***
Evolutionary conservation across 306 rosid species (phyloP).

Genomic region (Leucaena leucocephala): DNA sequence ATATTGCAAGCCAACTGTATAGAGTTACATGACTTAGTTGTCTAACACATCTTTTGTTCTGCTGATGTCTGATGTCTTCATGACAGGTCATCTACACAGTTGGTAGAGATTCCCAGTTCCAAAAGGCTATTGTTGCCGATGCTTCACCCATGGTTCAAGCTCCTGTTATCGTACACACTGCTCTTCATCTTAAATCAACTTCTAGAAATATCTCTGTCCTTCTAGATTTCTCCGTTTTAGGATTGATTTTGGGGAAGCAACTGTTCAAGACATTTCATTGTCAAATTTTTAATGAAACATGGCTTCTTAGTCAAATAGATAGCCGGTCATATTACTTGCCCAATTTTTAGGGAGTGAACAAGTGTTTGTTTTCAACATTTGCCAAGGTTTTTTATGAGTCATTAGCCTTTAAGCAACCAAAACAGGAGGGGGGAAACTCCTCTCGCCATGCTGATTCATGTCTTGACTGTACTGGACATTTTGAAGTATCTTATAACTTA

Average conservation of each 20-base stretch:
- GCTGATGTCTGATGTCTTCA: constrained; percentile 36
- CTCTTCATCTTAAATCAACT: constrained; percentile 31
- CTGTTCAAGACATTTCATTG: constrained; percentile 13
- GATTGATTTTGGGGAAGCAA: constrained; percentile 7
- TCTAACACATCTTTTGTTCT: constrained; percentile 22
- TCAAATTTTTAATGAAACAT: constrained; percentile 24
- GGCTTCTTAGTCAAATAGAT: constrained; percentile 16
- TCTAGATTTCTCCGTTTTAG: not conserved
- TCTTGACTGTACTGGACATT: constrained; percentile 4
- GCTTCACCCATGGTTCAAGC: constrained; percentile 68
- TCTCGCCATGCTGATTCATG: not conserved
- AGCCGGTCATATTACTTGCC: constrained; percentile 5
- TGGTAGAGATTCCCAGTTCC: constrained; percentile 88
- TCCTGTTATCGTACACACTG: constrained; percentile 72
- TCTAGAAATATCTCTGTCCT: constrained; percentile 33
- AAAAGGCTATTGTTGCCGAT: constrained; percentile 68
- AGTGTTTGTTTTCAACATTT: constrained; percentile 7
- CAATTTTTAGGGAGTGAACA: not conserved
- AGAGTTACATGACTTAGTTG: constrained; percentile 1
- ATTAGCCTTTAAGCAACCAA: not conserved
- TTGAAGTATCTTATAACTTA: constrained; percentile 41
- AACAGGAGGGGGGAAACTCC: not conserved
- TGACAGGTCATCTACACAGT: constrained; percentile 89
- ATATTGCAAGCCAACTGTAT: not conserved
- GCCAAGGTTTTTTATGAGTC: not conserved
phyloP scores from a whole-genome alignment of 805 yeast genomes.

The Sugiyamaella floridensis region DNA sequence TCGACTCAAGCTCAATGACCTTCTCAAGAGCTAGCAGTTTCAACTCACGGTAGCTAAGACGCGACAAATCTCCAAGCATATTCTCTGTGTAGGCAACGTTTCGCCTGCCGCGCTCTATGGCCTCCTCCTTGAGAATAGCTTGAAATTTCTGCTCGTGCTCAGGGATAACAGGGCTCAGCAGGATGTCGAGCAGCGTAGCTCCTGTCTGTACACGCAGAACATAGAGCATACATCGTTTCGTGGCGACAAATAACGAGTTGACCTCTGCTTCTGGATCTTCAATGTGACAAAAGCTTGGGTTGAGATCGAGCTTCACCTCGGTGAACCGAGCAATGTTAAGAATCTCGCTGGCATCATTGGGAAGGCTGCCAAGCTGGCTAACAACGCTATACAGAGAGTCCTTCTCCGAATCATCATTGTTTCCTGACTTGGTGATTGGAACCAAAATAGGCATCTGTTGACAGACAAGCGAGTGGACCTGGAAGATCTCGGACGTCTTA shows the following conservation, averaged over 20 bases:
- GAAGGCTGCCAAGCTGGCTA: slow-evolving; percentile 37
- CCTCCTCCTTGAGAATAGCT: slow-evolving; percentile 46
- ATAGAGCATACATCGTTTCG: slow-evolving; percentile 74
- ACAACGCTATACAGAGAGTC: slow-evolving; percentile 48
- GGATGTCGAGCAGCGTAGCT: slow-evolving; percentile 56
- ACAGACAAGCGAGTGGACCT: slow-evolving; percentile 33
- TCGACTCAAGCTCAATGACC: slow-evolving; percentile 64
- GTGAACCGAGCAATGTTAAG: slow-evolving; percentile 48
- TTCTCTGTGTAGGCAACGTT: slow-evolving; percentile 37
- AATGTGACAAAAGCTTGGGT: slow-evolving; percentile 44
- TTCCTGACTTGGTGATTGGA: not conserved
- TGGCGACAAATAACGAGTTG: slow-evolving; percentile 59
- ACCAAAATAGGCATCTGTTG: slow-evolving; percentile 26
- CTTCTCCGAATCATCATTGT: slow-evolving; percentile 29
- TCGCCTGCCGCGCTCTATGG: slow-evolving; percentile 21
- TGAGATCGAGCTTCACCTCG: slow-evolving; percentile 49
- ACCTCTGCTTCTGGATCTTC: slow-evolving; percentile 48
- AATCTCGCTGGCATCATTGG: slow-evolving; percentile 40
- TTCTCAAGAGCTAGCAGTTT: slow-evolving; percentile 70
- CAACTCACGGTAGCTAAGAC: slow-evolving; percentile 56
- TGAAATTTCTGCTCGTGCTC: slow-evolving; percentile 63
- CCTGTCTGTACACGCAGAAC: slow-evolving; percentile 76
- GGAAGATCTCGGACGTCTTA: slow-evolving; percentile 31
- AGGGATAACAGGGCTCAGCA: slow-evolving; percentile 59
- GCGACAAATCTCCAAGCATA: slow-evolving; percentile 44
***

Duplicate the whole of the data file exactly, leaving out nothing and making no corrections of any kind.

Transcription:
Evolutionary conservation across 306 rosid species (phyloP).

Genomic region (Leucaena leucocephala): DNA sequence ATATTGCAAGCCAACTGTATAGAGTTACATGACTTAGTTGTCTAACACATCTTTTGTTCTGCTGATGTCTGATGTCTTCATGACAGGTCATCTACACAGTTGGTAGAGATTCCCAGTTCCAAAAGGCTATTGTTGCCGATGCTTCACCCATGGTTCAAGCTCCTGTTATCGTACACACTGCTCTTCATCTTAAATCAACTTCTAGAAATATCTCTGTCCTTCTAGATTTCTCCGTTTTAGGATTGATTTTGGGGAAGCAACTGTTCAAGACATTTCATTGTCAAATTTTTAATGAAACATGGCTTCTTAGTCAAATAGATAGCCGGTCATATTACTTGCCCAATTTTTAGGGAGTGAACAAGTGTTTGTTTTCAACATTTGCCAAGGTTTTTTATGAGTCATTAGCCTTTAAGCAACCAAAACAGGAGGGGGGAAACTCCTCTCGCCATGCTGATTCATGTCTTGACTGTACTGGACATTTTGAAGTATCTTATAACTTA

Average conservation of each 20-base stretch:
- GCTGATGTCTGATGTCTTCA: constrained; percentile 36
- CTCTTCATCTTAAATCAACT: constrained; percentile 31
- CTGTTCAAGACATTTCATTG: constrained; percentile 13
- GATTGATTTTGGGGAAGCAA: constrained; percentile 7
- TCTAACACATCTTTTGTTCT: constrained; percentile 22
- TCAAATTTTTAATGAAACAT: constrained; percentile 24
- GGCTTCTTAGTCAAATAGAT: constrained; percentile 16
- TCTAGATTTCTCCGTTTTAG: not conserved
- TCTTGACTGTACTGGACATT: constrained; percentile 4
- GCTTCACCCATGGTTCAAGC: constrained; percentile 68
- TCTCGCCATGCTGATTCATG: not conserved
- AGCCGGTCATATTACTTGCC: constrained; percentile 5
- TGGTAGAGATTCCCAGTTCC: constrained; percentile 88
- TCCTGTTATCGTACACACTG: constrained; percentile 72
- TCTAGAAATATCTCTGTCCT: constrained; percentile 33
- AAAAGGCTATTGTTGCCGAT: constrained; percentile 68
- AGTGTTTGTTTTCAACATTT: constrained; percentile 7
- CAATTTTTAGGGAGTGAACA: not conserved
- AGAGTTACATGACTTAGTTG: constrained; percentile 1
- ATTAGCCTTTAAGCAACCAA: not conserved
- TTGAAGTATCTTATAACTTA: constrained; percentile 41
- AACAGGAGGGGGGAAACTCC: not conserved
- TGACAGGTCATCTACACAGT: constrained; percentile 89
- ATATTGCAAGCCAACTGTAT: not conserved
- GCCAAGGTTTTTTATGAGTC: not conserved
phyloP scores from a whole-genome alignment of 805 yeast genomes.

The Sugiyamaella floridensis region DNA sequence TCGACTCAAGCTCAATGACCTTCTCAAGAGCTAGCAGTTTCAACTCACGGTAGCTAAGACGCGACAAATCTCCAAGCATATTCTCTGTGTAGGCAACGTTTCGCCTGCCGCGCTCTATGGCCTCCTCCTTGAGAATAGCTTGAAATTTCTGCTCGTGCTCAGGGATAACAGGGCTCAGCAGGATGTCGAGCAGCGTAGCTCCTGTCTGTACACGCAGAACATAGAGCATACATCGTTTCGTGGCGACAAATAACGAGTTGACCTCTGCTTCTGGATCTTCAATGTGACAAAAGCTTGGGTTGAGATCGAGCTTCACCTCGGTGAACCGAGCAATGTTAAGAATCTCGCTGGCATCATTGGGAAGGCTGCCAAGCTGGCTAACAACGCTATACAGAGAGTCCTTCTCCGAATCATCATTGTTTCCTGACTTGGTGATTGGAACCAAAATAGGCATCTGTTGACAGACAAGCGAGTGGACCTGGAAGATCTCGGACGTCTTA shows the following conservation, averaged over 20 bases:
- GAAGGCTGCCAAGCTGGCTA: slow-evolving; percentile 37
- CCTCCTCCTTGAGAATAGCT: slow-evolving; percentile 46
- ATAGAGCATACATCGTTTCG: slow-evolving; percentile 74
- ACAACGCTATACAGAGAGTC: slow-evolving; percentile 48
- GGATGTCGAGCAGCGTAGCT: slow-evolving; percentile 56
- ACAGACAAGCGAGTGGACCT: slow-evolving; percentile 33
- TCGACTCAAGCTCAATGACC: slow-evolving; percentile 64
- GTGAACCGAGCAATGTTAAG: slow-evolving; percentile 48
- TTCTCTGTGTAGGCAACGTT: slow-evolving; percentile 37
- AATGTGACAAAAGCTTGGGT: slow-evolving; percentile 44
- TTCCTGACTTGGTGATTGGA: not conserved
- TGGCGACAAATAACGAGTTG: slow-evolving; percentile 59
- ACCAAAATAGGCATCTGTTG: slow-evolving; percentile 26
- CTTCTCCGAATCATCATTGT: slow-evolving; percentile 29
- TCGCCTGCCGCGCTCTATGG: slow-evolving; percentile 21
- TGAGATCGAGCTTCACCTCG: slow-evolving; percentile 49
- ACCTCTGCTTCTGGATCTTC: slow-evolving; percentile 48
- AATCTCGCTGGCATCATTGG: slow-evolving; percentile 40
- TTCTCAAGAGCTAGCAGTTT: slow-evolving; percentile 70
- CAACTCACGGTAGCTAAGAC: slow-evolving; percentile 56
- TGAAATTTCTGCTCGTGCTC: slow-evolving; percentile 63
- CCTGTCTGTACACGCAGAAC: slow-evolving; percentile 76
- GGAAGATCTCGGACGTCTTA: slow-evolving; percentile 31
- AGGGATAACAGGGCTCAGCA: slow-evolving; percentile 59
- GCGACAAATCTCCAAGCATA: slow-evolving; percentile 44